Serpentine Unwound – The Origins of Our Running Club

Hilary Walker in the 1988 London to Brighton race in Serpie vest

We explore the history of Serpentine Running Club and how the London Marathon inspired the club we love today.

Despite being probably the largest running and triathlon club in the UK, Serpentine has a surprisingly recent history and the way in which a small group of runners came together to form such a significant organisation seems almost remarkably casual.

The early 1980s saw a tremendous explosion of interest in endurance running in the UK, spurred on by the first London marathon, which itself was inspired by the New York version a few years earlier.

Suddenly almost every city and town had a half or full marathon and this fundamentally changed the nature of endurance running in ways that were replicated across the world, with large numbers of people taking part despite having done little or no running since leaving school.

Many of these new runners, along with their more established compatriots, soon realised that the training commitment required for these races was a lot more manageable, and indeed fun, if done in the company of like-minded others. As a result, many new running clubs were formed during this time, with Mornington Chasers and Dulwich Runners being two such examples.

Against this backdrop there came a message posted by Geoffrey Cannon in the Fun Runner column of Running magazine – which has since become Runners World. Straight after completing the inaugural marathon in 1981, Geoffrey appealed for volunteers to form a team to take part in the following year’s race.

A grand total of 50 people – aged between 22 and 63 and including both new and experienced runners – responded to this appeal and met at a car park next to a long-since demolished restaurant by the bridge over the Serpentine lake at 9:45am on Saturday May 30th, 1981. The group decided to split into four teams in different parts of London for their mid-week runs, coming together each Saturday to train in Hyde Park.

From the original group of 50 runners, 42, including Geoffrey Cannon, went on to complete the 1982 marathon and decided to carry on running afterwards. There was also a clear majority wanting to form their own club, with the Serpentine name emerging after some discussion. The south-west London training group broke away to form the Stragglers Running Club based in Kingston.

Although Serpentine’s initial affiliation with the Amateur Athletics Association described their kit as a red and black “V” on a gold background, by November 1982 the first set of red vests had arrived with the now traditional two gold hoops.

Derek Paterson in a 1988 race in Battersea Park

The runners continued their pattern of meeting every Saturday at 9:45am, with the monthly handicap run beginning very soon after on a course that remains largely unchanged of two laps around the lake. The club used Alexandra Lodge in the park as its base from November 1983 until 1997, when the Seymour Centre was first used.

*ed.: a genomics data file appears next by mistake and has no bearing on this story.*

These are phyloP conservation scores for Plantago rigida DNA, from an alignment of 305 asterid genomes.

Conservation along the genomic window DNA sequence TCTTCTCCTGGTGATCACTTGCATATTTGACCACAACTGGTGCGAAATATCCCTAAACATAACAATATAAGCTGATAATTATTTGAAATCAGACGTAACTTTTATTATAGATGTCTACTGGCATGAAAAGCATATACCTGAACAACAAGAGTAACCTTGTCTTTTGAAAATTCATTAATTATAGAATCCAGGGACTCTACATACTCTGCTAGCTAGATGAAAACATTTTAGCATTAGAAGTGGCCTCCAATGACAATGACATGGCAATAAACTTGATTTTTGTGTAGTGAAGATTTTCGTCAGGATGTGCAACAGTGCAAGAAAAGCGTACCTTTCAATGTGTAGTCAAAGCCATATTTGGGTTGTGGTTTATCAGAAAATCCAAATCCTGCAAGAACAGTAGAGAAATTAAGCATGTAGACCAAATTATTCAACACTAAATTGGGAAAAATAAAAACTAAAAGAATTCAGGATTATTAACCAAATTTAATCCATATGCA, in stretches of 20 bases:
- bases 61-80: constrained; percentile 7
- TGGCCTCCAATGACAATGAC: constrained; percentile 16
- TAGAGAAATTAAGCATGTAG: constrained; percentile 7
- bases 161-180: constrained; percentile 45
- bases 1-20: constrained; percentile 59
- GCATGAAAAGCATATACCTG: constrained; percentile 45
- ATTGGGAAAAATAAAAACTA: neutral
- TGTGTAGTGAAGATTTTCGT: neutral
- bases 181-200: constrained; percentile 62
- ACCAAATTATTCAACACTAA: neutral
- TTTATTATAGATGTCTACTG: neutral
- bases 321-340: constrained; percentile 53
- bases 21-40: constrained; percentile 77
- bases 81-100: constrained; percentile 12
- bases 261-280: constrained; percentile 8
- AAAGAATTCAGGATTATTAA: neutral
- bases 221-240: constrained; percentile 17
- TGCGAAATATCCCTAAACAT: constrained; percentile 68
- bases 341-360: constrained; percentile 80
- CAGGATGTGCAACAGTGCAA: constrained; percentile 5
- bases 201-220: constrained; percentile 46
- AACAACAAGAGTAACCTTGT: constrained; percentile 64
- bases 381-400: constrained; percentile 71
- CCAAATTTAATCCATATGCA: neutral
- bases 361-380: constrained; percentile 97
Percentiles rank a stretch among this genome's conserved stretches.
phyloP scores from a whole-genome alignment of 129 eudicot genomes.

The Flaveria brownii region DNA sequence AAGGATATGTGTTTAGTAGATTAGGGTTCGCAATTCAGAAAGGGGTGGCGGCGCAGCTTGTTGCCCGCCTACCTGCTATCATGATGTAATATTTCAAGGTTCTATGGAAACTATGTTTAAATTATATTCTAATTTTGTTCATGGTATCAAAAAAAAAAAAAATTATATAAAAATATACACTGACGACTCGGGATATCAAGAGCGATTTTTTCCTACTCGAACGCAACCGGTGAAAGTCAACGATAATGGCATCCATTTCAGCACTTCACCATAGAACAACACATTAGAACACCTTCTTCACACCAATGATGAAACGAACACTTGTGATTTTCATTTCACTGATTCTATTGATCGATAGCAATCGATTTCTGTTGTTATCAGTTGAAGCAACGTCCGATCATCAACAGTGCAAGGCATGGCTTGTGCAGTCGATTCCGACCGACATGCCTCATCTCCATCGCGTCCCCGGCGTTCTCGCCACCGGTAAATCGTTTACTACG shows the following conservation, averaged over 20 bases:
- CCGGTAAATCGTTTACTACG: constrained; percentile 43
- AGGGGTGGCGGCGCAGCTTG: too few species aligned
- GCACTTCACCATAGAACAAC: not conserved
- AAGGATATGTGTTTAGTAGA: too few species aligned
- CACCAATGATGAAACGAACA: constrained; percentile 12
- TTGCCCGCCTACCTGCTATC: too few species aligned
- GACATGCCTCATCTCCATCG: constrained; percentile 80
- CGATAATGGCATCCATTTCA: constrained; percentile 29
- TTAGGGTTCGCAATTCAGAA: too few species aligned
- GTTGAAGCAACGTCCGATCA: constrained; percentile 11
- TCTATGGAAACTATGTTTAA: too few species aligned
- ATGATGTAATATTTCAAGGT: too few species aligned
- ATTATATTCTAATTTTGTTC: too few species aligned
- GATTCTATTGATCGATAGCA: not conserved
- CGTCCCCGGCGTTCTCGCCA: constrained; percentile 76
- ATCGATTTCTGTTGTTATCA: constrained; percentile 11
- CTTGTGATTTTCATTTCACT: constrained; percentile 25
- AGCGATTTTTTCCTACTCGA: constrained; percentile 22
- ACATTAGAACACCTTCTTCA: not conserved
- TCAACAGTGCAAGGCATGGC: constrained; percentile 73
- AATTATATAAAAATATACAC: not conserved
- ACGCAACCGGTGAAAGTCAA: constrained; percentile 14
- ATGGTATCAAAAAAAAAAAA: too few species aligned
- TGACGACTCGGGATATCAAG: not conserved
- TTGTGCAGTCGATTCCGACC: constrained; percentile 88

Soon after, the club started to consider what other external events it could take part in. In 1986 it helped lead the establishment of the London League, which since became the Summer League, and then the Sunday Cross-Country League and the club has continued to compete in the League ever since. Its first entry in the National Cross-Country championship was as early as 1983 and five years later Serpentine achieved its first top 100 team finish. For many years the club had the ambition of having both the fastest and the slowest team in any race!

When the London Road Runners Club closed down in 1989/90, Serpentine took responsibility for the New Years Day 10K race, as well as the Last Friday of the Month 5K series, converting the latter from a handicap event to the open race it remains today.

Despite this progress, the club almost closed down in the late 1990s before undergoing rapid expansion soon after, growing from around 300 members in 2000 to over 2,500 just seven years later on the back of a renewed interest in running and the excellent development of the club’s website.

Looking back to the first few years of the club, whilst it was clearly much smaller, without its multi-sport dimension, nor the wide range of training sessions across the capital, it is striking how many key features of the club remain today – such as the lake Handicap, the Summer and Cross-Country Leagues, and the warm welcome for runners of any range of abilities and ambitions.

And we’ve still got those two gold hoops!

Ros Young, Ann Dex and Leigh Dron in the Women's Own 10k 1985

Tom Poynton has been running since 2008 and a Serpentine member since December 2011. When not running, he enjoys food and drink and exploring the countryside.

Liz Wynn started running ten years ago as an alternative to a tedious district line commute and joined Serpentine shortly after, discovering a love of mud, mountains and post run beer. Liz lives within minutes of Richmond park, where she can be found dodging deer and baby strollers most weekends.